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Cross-sectional examination of extrapyramidal side effects in a specialist palliative care inpatient unit
  1. Hannah O’Brien1,
  2. Fiona Kiely1,
  3. Aileen Barry1 and
  4. Sarah Meaney2
  1. 1 Department of Palliaitve Medicine, Marymount University Hospital and Hospice, Cork, Ireland
  2. 2 National Perinatal Epidemiology Centre, University College Cork, Cork, Ireland
  1. Correspondence to Dr Hannah O’Brien, Marymount University Hospital and Hospice, Cork T12 A710, Ireland; hannahobrien201{at}gmail.com

Abstract

Objectives Extrapyramidal side effects (EPSEs) are serious potentially reversible side effects of antipsychotic and other medications that can cause distress for patients. A core principle of palliative care involves optimising quality of life. If side effects of medications are burdensome, it is imperative that we address this issue. The aim of the study was to determine and describe the burden of EPSEs in a specialist inpatient unit.

Methods Consenting patients who met inclusion criteria were assessed for EPSE with two validated screening tests, the Modified Simpson-Angus Scale (MSAS) and Barnes Akathisia Rating Scale (BARS). Additional demographic data were collected including medications associated with EPSE, previous history of EPSE and known risk factors that may predispose a patient to EPSE.

Results 43% inpatients met inclusion criteria. At least 66% of patients were taking regular medications associated with EPSE. Of those, 25% were taking ≥2 medications associated with EPSE. The MSAS revealed 50% scored <3, 44% scored 3–5% and 6% scored 6–11. Seven patients had at least one ‘not rateable score’. In the BARS (sitting±standing), 94% scored 0/5 and 6% scored 1/5. 12.5% of participants were able to stand for 2  min to complete the BARS.

Conclusions 50% screened positive for EPSE. The complete BARS was unsuitable for most participants. The MSAS, while allowing a not rateable score, may underestimate EPSE. The frailty of an inpatient unit population impacts on applicability of screening tools and may therefore underestimate the burden of the problem in this population. Development of a population-specific screening tool warrants further investigation.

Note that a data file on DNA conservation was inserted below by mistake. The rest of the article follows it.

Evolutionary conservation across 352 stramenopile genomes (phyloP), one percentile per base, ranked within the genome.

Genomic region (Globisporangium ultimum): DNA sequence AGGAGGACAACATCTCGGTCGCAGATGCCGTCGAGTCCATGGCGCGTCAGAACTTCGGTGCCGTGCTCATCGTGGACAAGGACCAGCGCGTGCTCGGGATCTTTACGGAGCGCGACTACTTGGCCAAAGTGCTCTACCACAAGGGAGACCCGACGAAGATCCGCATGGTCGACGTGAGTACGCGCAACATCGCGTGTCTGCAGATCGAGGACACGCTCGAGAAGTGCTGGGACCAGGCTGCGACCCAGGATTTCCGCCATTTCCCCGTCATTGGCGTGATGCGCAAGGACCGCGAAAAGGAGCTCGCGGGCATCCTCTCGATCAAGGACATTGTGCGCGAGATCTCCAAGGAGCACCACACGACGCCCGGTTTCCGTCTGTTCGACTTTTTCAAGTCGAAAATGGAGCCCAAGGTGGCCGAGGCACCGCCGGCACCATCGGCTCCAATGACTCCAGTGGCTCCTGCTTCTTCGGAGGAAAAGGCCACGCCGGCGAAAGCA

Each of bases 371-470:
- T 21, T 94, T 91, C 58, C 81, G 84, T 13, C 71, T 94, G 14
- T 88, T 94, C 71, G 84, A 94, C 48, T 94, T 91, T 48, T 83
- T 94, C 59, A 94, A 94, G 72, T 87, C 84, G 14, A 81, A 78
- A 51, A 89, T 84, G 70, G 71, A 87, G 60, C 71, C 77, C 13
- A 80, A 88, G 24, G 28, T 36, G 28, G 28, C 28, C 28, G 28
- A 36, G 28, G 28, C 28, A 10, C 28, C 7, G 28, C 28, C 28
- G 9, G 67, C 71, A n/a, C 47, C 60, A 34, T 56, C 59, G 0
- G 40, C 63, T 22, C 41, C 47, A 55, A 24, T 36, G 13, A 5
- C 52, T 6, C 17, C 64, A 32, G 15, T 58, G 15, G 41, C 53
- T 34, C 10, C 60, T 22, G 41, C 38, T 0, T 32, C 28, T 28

• extra-pyramidal side effects
  • inpatient
  • palliative medicine

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Footnotes

  • Contributors Conception and design: FK, HOB. Planning: FK, HOB, AB. Conduct and acquisition of data: HOB. Reporting: HOB, FK. Analysis and interpretation of data: SM, HOB, FK. Critical revision of the article: FK, HOB, AB, SM.

  • Funding The authors have not declared a specific grant for this research from any funding agency in the public, commercial or not-for-profit sectors.

  • Competing interests None declared.

  • Patient consent Not required.

  • Ethics approval Clinical Research Ethics Committee of the Cork Teaching Hospitals. Ref: ECM 4 (r) 08/11/16.

  • Provenance and peer review Not commissioned; internally peer reviewed.

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